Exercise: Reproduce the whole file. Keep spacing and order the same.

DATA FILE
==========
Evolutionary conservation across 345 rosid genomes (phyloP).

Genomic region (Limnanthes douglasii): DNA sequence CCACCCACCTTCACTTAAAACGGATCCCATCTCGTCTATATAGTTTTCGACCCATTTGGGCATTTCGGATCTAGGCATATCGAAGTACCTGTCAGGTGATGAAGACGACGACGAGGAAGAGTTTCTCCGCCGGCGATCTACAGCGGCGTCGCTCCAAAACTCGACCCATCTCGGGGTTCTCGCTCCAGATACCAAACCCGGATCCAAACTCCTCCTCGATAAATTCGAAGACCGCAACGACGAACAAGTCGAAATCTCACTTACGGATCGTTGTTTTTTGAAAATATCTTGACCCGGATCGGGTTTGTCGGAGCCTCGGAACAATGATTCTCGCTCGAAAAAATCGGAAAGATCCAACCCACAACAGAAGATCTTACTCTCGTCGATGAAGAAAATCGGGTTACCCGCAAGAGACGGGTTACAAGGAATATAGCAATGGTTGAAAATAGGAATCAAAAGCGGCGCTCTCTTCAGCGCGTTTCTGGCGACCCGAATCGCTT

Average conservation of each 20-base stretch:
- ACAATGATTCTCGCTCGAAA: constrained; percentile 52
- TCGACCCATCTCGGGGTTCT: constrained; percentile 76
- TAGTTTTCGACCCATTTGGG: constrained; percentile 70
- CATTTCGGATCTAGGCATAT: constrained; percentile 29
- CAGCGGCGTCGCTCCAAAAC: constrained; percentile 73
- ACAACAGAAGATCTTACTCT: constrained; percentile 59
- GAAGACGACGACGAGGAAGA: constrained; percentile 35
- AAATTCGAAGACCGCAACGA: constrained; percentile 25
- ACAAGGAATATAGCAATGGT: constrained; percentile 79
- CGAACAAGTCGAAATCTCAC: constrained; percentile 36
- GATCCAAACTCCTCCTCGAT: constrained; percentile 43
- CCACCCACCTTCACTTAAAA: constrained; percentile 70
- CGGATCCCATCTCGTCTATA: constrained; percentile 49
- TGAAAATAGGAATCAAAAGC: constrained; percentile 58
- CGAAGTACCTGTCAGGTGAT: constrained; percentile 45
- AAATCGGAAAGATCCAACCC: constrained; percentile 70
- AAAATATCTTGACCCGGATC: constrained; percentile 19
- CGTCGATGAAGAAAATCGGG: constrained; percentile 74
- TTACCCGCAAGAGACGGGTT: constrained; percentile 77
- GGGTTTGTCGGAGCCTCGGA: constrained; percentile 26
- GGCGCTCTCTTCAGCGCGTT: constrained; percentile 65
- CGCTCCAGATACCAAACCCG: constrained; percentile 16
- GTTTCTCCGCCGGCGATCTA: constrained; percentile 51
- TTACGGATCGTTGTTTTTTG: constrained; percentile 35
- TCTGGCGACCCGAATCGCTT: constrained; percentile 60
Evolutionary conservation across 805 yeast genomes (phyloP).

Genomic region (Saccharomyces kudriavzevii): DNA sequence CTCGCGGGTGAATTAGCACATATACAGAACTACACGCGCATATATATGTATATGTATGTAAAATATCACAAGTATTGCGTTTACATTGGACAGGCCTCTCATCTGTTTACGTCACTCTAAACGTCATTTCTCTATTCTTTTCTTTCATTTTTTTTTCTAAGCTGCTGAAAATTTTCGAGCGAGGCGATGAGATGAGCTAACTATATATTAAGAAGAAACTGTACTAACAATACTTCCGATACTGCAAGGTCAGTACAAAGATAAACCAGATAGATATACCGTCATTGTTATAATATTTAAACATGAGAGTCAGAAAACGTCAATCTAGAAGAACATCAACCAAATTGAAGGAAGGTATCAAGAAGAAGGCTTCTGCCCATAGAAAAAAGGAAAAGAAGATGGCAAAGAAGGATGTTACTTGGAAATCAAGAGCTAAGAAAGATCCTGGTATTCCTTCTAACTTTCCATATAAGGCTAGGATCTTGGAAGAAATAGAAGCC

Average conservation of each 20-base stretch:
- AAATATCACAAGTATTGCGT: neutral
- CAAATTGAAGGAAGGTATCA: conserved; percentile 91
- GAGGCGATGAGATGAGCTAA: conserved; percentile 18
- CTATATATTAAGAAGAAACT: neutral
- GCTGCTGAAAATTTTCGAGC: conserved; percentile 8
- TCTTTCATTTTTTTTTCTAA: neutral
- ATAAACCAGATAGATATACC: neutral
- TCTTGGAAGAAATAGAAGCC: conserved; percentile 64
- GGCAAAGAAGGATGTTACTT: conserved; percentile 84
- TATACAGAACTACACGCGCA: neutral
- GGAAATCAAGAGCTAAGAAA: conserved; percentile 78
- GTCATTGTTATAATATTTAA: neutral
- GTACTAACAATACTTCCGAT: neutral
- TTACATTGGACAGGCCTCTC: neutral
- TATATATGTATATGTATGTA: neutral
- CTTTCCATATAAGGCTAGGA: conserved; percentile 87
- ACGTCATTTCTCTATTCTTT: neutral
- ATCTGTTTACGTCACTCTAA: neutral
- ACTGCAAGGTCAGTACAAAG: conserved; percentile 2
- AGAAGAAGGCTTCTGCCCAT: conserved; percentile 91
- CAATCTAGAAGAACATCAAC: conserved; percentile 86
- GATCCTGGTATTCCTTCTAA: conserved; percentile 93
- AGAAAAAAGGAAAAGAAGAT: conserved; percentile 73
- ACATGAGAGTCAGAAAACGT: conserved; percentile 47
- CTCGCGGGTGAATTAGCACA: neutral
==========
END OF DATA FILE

Evolutionary conservation across 345 rosid genomes (phyloP).

Genomic region (Limnanthes douglasii): DNA sequence CCACCCACCTTCACTTAAAACGGATCCCATCTCGTCTATATAGTTTTCGACCCATTTGGGCATTTCGGATCTAGGCATATCGAAGTACCTGTCAGGTGATGAAGACGACGACGAGGAAGAGTTTCTCCGCCGGCGATCTACAGCGGCGTCGCTCCAAAACTCGACCCATCTCGGGGTTCTCGCTCCAGATACCAAACCCGGATCCAAACTCCTCCTCGATAAATTCGAAGACCGCAACGACGAACAAGTCGAAATCTCACTTACGGATCGTTGTTTTTTGAAAATATCTTGACCCGGATCGGGTTTGTCGGAGCCTCGGAACAATGATTCTCGCTCGAAAAAATCGGAAAGATCCAACCCACAACAGAAGATCTTACTCTCGTCGATGAAGAAAATCGGGTTACCCGCAAGAGACGGGTTACAAGGAATATAGCAATGGTTGAAAATAGGAATCAAAAGCGGCGCTCTCTTCAGCGCGTTTCTGGCGACCCGAATCGCTT

Average conservation of each 20-base stretch:
- ACAATGATTCTCGCTCGAAA: constrained; percentile 52
- TCGACCCATCTCGGGGTTCT: constrained; percentile 76
- TAGTTTTCGACCCATTTGGG: constrained; percentile 70
- CATTTCGGATCTAGGCATAT: constrained; percentile 29
- CAGCGGCGTCGCTCCAAAAC: constrained; percentile 73
- ACAACAGAAGATCTTACTCT: constrained; percentile 59
- GAAGACGACGACGAGGAAGA: constrained; percentile 35
- AAATTCGAAGACCGCAACGA: constrained; percentile 25
- ACAAGGAATATAGCAATGGT: constrained; percentile 79
- CGAACAAGTCGAAATCTCAC: constrained; percentile 36
- GATCCAAACTCCTCCTCGAT: constrained; percentile 43
- CCACCCACCTTCACTTAAAA: constrained; percentile 70
- CGGATCCCATCTCGTCTATA: constrained; percentile 49
- TGAAAATAGGAATCAAAAGC: constrained; percentile 58
- CGAAGTACCTGTCAGGTGAT: constrained; percentile 45
- AAATCGGAAAGATCCAACCC: constrained; percentile 70
- AAAATATCTTGACCCGGATC: constrained; percentile 19
- CGTCGATGAAGAAAATCGGG: constrained; percentile 74
- TTACCCGCAAGAGACGGGTT: constrained; percentile 77
- GGGTTTGTCGGAGCCTCGGA: constrained; percentile 26
- GGCGCTCTCTTCAGCGCGTT: constrained; percentile 65
- CGCTCCAGATACCAAACCCG: constrained; percentile 16
- GTTTCTCCGCCGGCGATCTA: constrained; percentile 51
- TTACGGATCGTTGTTTTTTG: constrained; percentile 35
- TCTGGCGACCCGAATCGCTT: constrained; percentile 60
Evolutionary conservation across 805 yeast genomes (phyloP).

Genomic region (Saccharomyces kudriavzevii): DNA sequence CTCGCGGGTGAATTAGCACATATACAGAACTACACGCGCATATATATGTATATGTATGTAAAATATCACAAGTATTGCGTTTACATTGGACAGGCCTCTCATCTGTTTACGTCACTCTAAACGTCATTTCTCTATTCTTTTCTTTCATTTTTTTTTCTAAGCTGCTGAAAATTTTCGAGCGAGGCGATGAGATGAGCTAACTATATATTAAGAAGAAACTGTACTAACAATACTTCCGATACTGCAAGGTCAGTACAAAGATAAACCAGATAGATATACCGTCATTGTTATAATATTTAAACATGAGAGTCAGAAAACGTCAATCTAGAAGAACATCAACCAAATTGAAGGAAGGTATCAAGAAGAAGGCTTCTGCCCATAGAAAAAAGGAAAAGAAGATGGCAAAGAAGGATGTTACTTGGAAATCAAGAGCTAAGAAAGATCCTGGTATTCCTTCTAACTTTCCATATAAGGCTAGGATCTTGGAAGAAATAGAAGCC

Average conservation of each 20-base stretch:
- AAATATCACAAGTATTGCGT: neutral
- CAAATTGAAGGAAGGTATCA: conserved; percentile 91
- GAGGCGATGAGATGAGCTAA: conserved; percentile 18
- CTATATATTAAGAAGAAACT: neutral
- GCTGCTGAAAATTTTCGAGC: conserved; percentile 8
- TCTTTCATTTTTTTTTCTAA: neutral
- ATAAACCAGATAGATATACC: neutral
- TCTTGGAAGAAATAGAAGCC: conserved; percentile 64
- GGCAAAGAAGGATGTTACTT: conserved; percentile 84
- TATACAGAACTACACGCGCA: neutral
- GGAAATCAAGAGCTAAGAAA: conserved; percentile 78
- GTCATTGTTATAATATTTAA: neutral
- GTACTAACAATACTTCCGAT: neutral
- TTACATTGGACAGGCCTCTC: neutral
- TATATATGTATATGTATGTA: neutral
- CTTTCCATATAAGGCTAGGA: conserved; percentile 87
- ACGTCATTTCTCTATTCTTT: neutral
- ATCTGTTTACGTCACTCTAA: neutral
- ACTGCAAGGTCAGTACAAAG: conserved; percentile 2
- AGAAGAAGGCTTCTGCCCAT: conserved; percentile 91
- CAATCTAGAAGAACATCAAC: conserved; percentile 86
- GATCCTGGTATTCCTTCTAA: conserved; percentile 93
- AGAAAAAAGGAAAAGAAGAT: conserved; percentile 73
- ACATGAGAGTCAGAAAACGT: conserved; percentile 47
- CTCGCGGGTGAATTAGCACA: neutral